Back in January 2018, school board members approved a budget amendment that included $1.8 million to create the pilot for incentivizing hard-to-fill positions. On Tuesday, board member Cathy Wildman said she thought through the budget vote, the school board may have allowed the district to create that incentive program, even though the board now accepts the finding that they should have worked with union before trying this experiment.

“It was a board decision at that time to spend that amount on hard-to-fill positions,” Wildman said.

Board president Marques Ivey said he was not initially convinced by the arbitrator’s position, but said that he later read more and felt he could change his vote based on having more information.

Last month, the Aurora school board discussed the report with its attorney in a closed-door executive session. When the board met in public afterward, it chose not to uphold the entire report, saying that the board could not “come to an agreement.” Instead board members voted on a resolution that asked the school district to negotiate any future “long-term” incentive programs.

Union president Bruce Wilcox called the resolution “poorly worded” and slammed the board for not having the discussion in public, calling it a “backroom deal.” Several other teachers also spoke to the board earlier this month, reminding the newest board members’ of their campaign promises to increase transparency.

Board members responded by saying that they did not hold an official vote; rather the board was only deciding how to proceed in public. Colorado law prohibits schools boards from taking positions, or votes, in private.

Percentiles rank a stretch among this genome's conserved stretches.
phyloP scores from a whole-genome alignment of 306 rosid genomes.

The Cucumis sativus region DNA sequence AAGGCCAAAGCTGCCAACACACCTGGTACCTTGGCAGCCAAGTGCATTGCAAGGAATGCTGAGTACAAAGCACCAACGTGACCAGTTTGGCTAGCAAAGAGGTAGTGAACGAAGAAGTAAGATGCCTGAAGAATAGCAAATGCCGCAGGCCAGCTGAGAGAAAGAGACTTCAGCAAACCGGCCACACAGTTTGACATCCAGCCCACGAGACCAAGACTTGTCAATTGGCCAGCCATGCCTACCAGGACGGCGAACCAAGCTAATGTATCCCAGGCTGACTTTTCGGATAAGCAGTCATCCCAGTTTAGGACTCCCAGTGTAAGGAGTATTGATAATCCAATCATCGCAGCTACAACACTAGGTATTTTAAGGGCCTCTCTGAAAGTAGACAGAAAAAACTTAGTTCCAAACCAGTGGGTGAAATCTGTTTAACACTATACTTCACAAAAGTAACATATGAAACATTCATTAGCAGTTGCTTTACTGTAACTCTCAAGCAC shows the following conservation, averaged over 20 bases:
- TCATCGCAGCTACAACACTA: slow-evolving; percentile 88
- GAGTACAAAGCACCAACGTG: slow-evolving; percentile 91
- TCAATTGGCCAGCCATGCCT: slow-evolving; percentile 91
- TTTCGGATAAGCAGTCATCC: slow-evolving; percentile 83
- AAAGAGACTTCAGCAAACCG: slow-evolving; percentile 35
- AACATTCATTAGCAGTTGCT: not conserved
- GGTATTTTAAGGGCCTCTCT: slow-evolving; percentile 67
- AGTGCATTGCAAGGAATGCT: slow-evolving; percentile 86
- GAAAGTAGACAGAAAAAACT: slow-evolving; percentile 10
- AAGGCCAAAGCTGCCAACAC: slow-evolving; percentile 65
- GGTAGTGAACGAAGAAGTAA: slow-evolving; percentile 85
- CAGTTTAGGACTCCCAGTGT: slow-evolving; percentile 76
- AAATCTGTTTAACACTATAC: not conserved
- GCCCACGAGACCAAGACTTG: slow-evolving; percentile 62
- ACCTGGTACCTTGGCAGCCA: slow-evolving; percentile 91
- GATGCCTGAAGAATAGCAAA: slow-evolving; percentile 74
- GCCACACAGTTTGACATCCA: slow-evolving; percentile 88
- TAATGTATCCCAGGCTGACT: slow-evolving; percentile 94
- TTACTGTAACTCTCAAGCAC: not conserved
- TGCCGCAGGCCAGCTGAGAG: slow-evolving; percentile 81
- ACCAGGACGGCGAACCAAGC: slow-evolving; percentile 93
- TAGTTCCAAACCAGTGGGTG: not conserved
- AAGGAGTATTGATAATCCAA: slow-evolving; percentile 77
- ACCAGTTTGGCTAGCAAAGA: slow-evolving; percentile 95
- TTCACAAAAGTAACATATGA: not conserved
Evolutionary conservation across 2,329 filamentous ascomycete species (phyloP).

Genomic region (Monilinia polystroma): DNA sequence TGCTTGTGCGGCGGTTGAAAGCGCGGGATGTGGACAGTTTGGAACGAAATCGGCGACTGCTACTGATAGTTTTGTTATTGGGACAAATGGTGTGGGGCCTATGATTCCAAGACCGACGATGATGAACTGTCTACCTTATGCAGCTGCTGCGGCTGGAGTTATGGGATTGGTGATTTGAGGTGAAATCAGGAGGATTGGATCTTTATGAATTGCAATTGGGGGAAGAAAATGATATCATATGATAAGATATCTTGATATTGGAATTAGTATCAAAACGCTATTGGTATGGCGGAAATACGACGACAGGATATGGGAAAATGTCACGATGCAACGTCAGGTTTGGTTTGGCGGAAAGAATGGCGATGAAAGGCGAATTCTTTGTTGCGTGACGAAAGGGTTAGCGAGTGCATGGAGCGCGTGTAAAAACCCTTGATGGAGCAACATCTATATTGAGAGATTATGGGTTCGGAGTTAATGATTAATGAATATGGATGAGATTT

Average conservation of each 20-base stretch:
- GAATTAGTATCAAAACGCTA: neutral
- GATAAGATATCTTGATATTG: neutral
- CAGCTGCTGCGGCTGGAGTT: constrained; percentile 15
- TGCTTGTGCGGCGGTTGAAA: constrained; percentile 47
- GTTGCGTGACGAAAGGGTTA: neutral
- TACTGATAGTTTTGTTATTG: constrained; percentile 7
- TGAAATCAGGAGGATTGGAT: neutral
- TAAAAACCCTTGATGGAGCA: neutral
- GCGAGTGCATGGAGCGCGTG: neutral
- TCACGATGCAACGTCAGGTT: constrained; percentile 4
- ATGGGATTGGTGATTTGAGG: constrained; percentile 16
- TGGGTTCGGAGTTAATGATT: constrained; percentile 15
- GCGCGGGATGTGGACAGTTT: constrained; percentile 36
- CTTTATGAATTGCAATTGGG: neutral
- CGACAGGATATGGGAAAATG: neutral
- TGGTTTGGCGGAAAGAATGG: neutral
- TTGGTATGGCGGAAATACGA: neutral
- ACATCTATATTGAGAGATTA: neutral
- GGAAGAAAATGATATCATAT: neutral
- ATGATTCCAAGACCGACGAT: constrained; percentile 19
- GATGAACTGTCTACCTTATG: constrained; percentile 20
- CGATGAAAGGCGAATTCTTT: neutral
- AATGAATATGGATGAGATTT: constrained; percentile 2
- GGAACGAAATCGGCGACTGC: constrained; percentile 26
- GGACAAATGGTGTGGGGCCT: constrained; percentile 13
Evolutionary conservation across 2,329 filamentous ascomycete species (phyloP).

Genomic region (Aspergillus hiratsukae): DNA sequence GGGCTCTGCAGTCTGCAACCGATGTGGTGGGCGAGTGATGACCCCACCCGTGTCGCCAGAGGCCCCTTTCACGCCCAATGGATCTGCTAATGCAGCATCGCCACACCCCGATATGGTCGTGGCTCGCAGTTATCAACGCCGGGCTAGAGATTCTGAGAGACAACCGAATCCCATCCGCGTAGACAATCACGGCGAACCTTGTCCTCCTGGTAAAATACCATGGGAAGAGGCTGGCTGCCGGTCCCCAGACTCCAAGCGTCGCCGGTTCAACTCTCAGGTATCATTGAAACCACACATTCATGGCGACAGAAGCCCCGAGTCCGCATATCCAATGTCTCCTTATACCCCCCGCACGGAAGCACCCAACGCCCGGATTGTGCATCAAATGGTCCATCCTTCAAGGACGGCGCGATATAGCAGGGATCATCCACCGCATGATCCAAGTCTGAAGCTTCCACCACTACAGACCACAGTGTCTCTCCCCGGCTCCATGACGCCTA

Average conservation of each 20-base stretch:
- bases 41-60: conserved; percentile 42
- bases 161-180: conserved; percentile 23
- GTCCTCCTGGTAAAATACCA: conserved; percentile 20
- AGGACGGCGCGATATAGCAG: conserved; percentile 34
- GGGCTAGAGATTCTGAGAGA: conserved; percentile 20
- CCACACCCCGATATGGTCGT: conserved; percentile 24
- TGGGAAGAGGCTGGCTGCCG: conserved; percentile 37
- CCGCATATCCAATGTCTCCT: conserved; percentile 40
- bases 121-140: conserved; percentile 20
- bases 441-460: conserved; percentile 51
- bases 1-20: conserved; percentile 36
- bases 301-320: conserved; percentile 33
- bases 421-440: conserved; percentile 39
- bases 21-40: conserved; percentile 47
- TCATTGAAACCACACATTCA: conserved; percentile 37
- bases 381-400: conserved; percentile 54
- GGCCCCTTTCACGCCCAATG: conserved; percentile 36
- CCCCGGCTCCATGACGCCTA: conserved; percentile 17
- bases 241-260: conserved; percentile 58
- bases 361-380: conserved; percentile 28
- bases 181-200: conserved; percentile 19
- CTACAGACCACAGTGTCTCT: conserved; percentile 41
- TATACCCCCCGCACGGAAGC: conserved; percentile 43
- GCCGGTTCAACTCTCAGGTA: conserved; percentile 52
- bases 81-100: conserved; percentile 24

The board on Tuesday also pushed the district to provide more detailed information about the results of the pilot and survey results that tried to quantify how it affected teachers deciding to work in Aurora.

story slam

The state of teacher pay in Indiana: Hear true stories told by local educators

It’s time to hear directly from educators about the state of teacher pay in Indiana.

Join us for another Teacher Story Slam, co-hosted by the Eiteljorg Museum of American Indians and Western Art, Chalkbeat Indiana, and Teachers Lounge Indy. Teacher salaries are the hot topic in education these days, in Indiana and across the country. Hear from Indianapolis-area teachers who will tell true stories about how they live on a teacher’s salary.

Over the past two years, Chalkbeat has brought readers personal stories from the teachers, students, and leaders of Indianapolis through our occasional series, What’s Your Education Story? Some of our favorites were told live during teacher story slams hosted by Teachers Lounge Indy.

Those stories include one teacher’s brutally honest reflection on the first year of teaching and another teacher’s uphill battle to win the trust of her most skeptical student.

Event details

The event will be held from 6-8 p.m. on Friday, March 15, at Clowes Court at the Eiteljorg, 500 W Washington St. in Indianapolis. It is free and open to the public — please RSVP.

More in What's Your Education Story?